When medical providers in Georgia pay for it, they’ll pay for themselves


(AP) Doctors in Georgia have taken steps to pay for a growing number of services they use to treat patients with cancer, including surgeries that require intravenous lines.

The Associated Press found the cost of treating more than 2,000 cancer patients in the state was about $1.1 million, with about 70 percent of the costs covered by federal and state grants.

More than 30 states are funding some of the medical costs for cancer patients, and Georgia has among the highest rates in the country.

The state’s Medicaid program pays for some of that cost.

In 2016, the state’s Department of Health set aside $15 million for the cost.

That money will cover about 1,300 procedures, including chemotherapy, radiation therapy, surgeries and other care.

The department says it has already spent more than $5 million on those surgeries.

That includes more than 100 chemotherapy treatments and another $5.5 million for radiation treatments.

The state also reimburses some hospitals for treating patients for cancer.

But most of those reimbursements are to cover out-of-network expenses, and not for patients in Georgia.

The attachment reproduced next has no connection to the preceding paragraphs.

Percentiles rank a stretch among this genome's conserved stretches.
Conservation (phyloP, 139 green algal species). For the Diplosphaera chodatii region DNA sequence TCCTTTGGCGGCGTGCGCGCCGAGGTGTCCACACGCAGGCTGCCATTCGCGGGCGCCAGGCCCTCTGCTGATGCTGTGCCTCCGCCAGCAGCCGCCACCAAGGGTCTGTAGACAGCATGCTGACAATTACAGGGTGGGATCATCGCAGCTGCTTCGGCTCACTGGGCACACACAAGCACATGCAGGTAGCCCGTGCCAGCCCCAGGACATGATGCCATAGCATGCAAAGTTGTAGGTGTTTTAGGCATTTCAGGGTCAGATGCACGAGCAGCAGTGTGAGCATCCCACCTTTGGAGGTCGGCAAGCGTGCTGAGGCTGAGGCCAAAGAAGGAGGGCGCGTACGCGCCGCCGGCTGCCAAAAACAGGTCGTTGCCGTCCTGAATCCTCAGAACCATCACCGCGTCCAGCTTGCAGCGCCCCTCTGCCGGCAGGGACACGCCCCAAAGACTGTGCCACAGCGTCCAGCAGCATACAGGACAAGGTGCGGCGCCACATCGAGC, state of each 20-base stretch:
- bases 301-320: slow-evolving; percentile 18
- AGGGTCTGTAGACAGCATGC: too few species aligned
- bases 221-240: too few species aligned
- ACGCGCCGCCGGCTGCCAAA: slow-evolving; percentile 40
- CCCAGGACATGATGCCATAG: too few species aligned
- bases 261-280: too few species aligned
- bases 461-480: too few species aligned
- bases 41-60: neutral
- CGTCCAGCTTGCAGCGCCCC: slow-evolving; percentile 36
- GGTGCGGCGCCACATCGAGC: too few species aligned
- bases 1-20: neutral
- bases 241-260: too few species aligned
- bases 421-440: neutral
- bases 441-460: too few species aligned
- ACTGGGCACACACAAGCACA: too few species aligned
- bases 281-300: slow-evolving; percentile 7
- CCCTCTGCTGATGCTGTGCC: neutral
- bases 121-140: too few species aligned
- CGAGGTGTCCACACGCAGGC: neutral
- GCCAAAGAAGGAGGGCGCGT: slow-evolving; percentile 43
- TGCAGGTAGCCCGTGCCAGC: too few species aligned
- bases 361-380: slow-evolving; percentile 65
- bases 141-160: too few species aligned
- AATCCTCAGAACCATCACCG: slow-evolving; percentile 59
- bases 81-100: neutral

The new program was created under the state budget last year to provide more treatment options for cancer-stricken patients.

The funding was part of a broader effort to expand Medicaid coverage.

The program is a new way for doctors to pay patients for the services they provide.

It also gives patients more choices in where they get their medical care.

In Georgia, cancer patients who pay a monthly fee or who sign up for a one-time payment will get more care and care will get cheaper.

In Georgia, those who get a lump sum will get less care and less care will be more expensive.

The AP’s findings are based on state data.

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